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Popular Superstitions of the Highlands
Origin and Genealogy of Fairies


THOUGH the ghost is confessedly entitled to no small degree of consideration from his intimate connection with our own species, no one will pretend to deny, that the fairy is a character whose greatness of descent renders him equally interesting and respectable. The genealogy of the ghost can no doubt be traced back to the earliest ages of the world, and it is pretty certain that he has been amongst the first of its inhabitants,—still, on the score of antiquity, he cannot pretend to compete with the fairy, who, it seems, existed long before the world itself. The origin and descent of the fairies, which had so long proved such knotty subjects of controversy in other quarters of the kingdom, are points which have been finally settled and disposed of in these countries. No doubt now remains, in the minds of those who have bestowed any attention on the important subject, of their being those unhappy angels whose diabolical deeds produced their expulsion from Paradise. In support of this rational theory, the wise men of the day never fail to quote the highest authority. Scripture, they say, tells us, those angels were cast down; and although, indeed, it does not mention to what place, sad experience proves the fact, that the Highland mountains received an ample share of them. Here, wandering up and down like the hordes of Tartary, they pitch their camp where spoil is most plentiful; and taking advantage of the obstinate incredulity of some of their human neighbours, contrive to make themselves perfectly comfortable at the latter’s expence. To dispel any doubt that may remain on the mind of the reader as to the soundness of this doctrine, we present him with the following particulars:

"Not long since, as a pious clergyman was returning home, after administering spiritual consolation to a dying member of his flock, it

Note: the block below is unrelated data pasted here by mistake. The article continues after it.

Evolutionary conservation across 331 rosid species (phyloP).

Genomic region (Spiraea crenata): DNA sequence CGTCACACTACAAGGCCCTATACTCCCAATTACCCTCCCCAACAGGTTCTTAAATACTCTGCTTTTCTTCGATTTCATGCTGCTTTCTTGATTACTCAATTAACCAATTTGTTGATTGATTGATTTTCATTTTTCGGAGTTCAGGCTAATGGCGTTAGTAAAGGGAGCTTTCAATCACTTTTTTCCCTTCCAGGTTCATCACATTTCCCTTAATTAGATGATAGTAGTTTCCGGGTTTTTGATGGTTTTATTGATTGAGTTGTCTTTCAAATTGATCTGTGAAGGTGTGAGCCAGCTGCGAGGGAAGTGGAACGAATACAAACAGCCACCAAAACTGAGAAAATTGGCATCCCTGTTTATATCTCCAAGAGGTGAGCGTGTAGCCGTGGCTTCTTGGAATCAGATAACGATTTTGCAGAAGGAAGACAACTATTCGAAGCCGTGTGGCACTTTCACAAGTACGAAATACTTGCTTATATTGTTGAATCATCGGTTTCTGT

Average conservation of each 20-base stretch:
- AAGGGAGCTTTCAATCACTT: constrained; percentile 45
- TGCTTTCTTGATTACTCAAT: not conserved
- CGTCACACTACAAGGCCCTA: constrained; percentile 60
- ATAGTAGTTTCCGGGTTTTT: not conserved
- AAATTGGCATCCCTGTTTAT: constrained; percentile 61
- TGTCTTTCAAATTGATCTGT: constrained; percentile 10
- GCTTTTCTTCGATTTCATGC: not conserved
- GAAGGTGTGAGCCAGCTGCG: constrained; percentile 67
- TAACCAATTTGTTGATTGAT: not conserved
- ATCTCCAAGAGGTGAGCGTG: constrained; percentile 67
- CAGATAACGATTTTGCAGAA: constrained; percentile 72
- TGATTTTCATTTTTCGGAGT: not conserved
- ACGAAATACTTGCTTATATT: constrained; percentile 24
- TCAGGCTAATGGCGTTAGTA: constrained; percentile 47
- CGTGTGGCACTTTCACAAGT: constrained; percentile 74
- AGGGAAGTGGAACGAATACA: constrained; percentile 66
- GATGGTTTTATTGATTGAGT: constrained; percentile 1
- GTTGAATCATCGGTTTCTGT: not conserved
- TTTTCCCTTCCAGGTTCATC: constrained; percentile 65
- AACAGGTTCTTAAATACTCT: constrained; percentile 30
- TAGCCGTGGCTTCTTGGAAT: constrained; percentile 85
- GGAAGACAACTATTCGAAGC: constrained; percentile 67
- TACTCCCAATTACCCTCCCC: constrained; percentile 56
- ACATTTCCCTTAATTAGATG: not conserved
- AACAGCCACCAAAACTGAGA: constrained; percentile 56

was late of the night, and he had to pass through a good deal of uncanny ground. He was, however, a good and a conscientious minister of the gospel, and feared not all the spirits in the country. On his reaching the end of a lake which stretched alongst the road-side for some distance, he was a good deal surprised to have his attention arrested by the most melodious strains of music. Overcome by pleasure and curiosity, the minister coolly sat down to listen to the harmonious sounds, and try what new discoveries he could make with regard to their nature and source. He had not sitten many minutes when he could distinguish the approach of the music, and also observe a light in the direction from whence it proceeded gliding across the lake towards him. Instead of taking to his heels, as any faithless wight would have done, the pastor fearlessly determined to await the issue of the phenomenon. As the light and music drew near, the clergyman could at length distinguish an object resembling a human being walking on the surface of the water, attended by a group of diminutive musicians, some of them bearing lights, and others of them instruments of music, on which they continued to perform those melodious strains which first attracted his attention. The leader of the band dismissed his attendants, landed on the beach, and afforded the minister the amplest opportunities of examining his appearance. He was a little primitive looking grey-headed man, clad in the most grotesque habit he ever witnessed, and such as led the venerable minister all at once to suspect his real character. He walked up to the minister, whom he saluted with great grace, offering an apology for his intrusion. The pastor returned his compliments, and without farther explanation, invited the mysterious stranger to sit down by his side. The invitation was complied with, upon which the minister proposed the following question: "Who art thou, stranger, and from whence?" To this question the fairy, with downcast eye, replied, that he was one of those sometimes called "Doane Shee, or men of peace, or good men, though the reverse of this title was a more fit appellation for them. Originally angelic in his nature and attributes, and once a sharer of the indescribable joys of the regions of light, he was seduced by Satan to join him in his mad conspiracies; and, as a punishment for his transgression, he was cast down from those regions of bliss, and was now doomed, along with millions of fellow-sufferers, to wander through seas and mountains, until the coming of the great day; what their fate would be then they could not divine, but they apprehended the worst. And," continued he, turning to the minister, with great anxiety, "the object of my present intrusion on you is to learn your opinion, as an eminent divine, as to our final condition on that dreadful day." Here the venerable pastor entered upon a long conversation with the fairy, (the particulars of which we shall be excused for omitting,) touching the principles of faith and repentance. Receiving rather unsatisfactory answers to his questions, the minister desired the "Sheech" to repeat after him the Paternoster, in attempting to do which, it was not a little remarkable, that he could not repeat the word "art," but "wert," in heaven. Inferring from every circumstance, that their fate was extremely precarious, the minister resolved not to puff the fairies up with presumptuous and perhaps groundless expectations. Accordingly, addressing himself to the unhappy fairy, who was all anxiety to know the nature of his sentiments, the reverend gentleman told him, that he could not take it upon him to give them any hopes of pardon, as their crime was of so deep a hue as scarcely to admit of it. On this the unhappy fairy uttered a shriek of despair, plunged headlong into the loch, and the minister resumed his course to his home."


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